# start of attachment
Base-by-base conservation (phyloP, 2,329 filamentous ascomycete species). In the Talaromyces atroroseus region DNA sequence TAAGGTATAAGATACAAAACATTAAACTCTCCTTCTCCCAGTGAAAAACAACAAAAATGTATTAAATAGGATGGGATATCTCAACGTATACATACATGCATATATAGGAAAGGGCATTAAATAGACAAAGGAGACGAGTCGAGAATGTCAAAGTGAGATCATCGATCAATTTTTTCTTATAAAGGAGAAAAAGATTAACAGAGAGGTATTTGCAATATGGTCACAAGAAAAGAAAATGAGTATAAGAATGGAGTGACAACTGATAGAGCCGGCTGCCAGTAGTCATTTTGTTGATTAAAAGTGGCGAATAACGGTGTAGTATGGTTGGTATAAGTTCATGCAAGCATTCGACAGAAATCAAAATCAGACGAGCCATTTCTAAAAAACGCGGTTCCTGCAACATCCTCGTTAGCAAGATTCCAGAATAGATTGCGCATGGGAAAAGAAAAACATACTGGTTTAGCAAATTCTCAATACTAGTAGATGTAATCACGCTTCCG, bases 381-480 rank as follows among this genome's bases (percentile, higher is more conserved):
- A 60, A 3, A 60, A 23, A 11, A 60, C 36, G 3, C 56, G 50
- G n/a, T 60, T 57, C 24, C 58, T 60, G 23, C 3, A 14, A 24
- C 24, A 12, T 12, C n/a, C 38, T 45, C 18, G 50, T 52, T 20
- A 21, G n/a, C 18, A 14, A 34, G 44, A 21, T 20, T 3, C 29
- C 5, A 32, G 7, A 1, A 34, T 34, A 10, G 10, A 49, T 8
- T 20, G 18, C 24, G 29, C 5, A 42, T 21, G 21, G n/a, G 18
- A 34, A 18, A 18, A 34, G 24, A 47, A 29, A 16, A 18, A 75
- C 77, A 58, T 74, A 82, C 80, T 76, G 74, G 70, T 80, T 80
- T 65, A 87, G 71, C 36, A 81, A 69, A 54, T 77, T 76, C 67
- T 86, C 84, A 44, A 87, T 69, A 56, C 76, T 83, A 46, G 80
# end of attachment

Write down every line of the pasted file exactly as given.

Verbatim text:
Base-by-base conservation (phyloP, 2,329 filamentous ascomycete species). In the Talaromyces atroroseus region DNA sequence TAAGGTATAAGATACAAAACATTAAACTCTCCTTCTCCCAGTGAAAAACAACAAAAATGTATTAAATAGGATGGGATATCTCAACGTATACATACATGCATATATAGGAAAGGGCATTAAATAGACAAAGGAGACGAGTCGAGAATGTCAAAGTGAGATCATCGATCAATTTTTTCTTATAAAGGAGAAAAAGATTAACAGAGAGGTATTTGCAATATGGTCACAAGAAAAGAAAATGAGTATAAGAATGGAGTGACAACTGATAGAGCCGGCTGCCAGTAGTCATTTTGTTGATTAAAAGTGGCGAATAACGGTGTAGTATGGTTGGTATAAGTTCATGCAAGCATTCGACAGAAATCAAAATCAGACGAGCCATTTCTAAAAAACGCGGTTCCTGCAACATCCTCGTTAGCAAGATTCCAGAATAGATTGCGCATGGGAAAAGAAAAACATACTGGTTTAGCAAATTCTCAATACTAGTAGATGTAATCACGCTTCCG, bases 381-480 rank as follows among this genome's bases (percentile, higher is more conserved):
- A 60, A 3, A 60, A 23, A 11, A 60, C 36, G 3, C 56, G 50
- G n/a, T 60, T 57, C 24, C 58, T 60, G 23, C 3, A 14, A 24
- C 24, A 12, T 12, C n/a, C 38, T 45, C 18, G 50, T 52, T 20
- A 21, G n/a, C 18, A 14, A 34, G 44, A 21, T 20, T 3, C 29
- C 5, A 32, G 7, A 1, A 34, T 34, A 10, G 10, A 49, T 8
- T 20, G 18, C 24, G 29, C 5, A 42, T 21, G 21, G n/a, G 18
- A 34, A 18, A 18, A 34, G 24, A 47, A 29, A 16, A 18, A 75
- C 77, A 58, T 74, A 82, C 80, T 76, G 74, G 70, T 80, T 80
- T 65, A 87, G 71, C 36, A 81, A 69, A 54, T 77, T 76, C 67
- T 86, C 84, A 44, A 87, T 69, A 56, C 76, T 83, A 46, G 80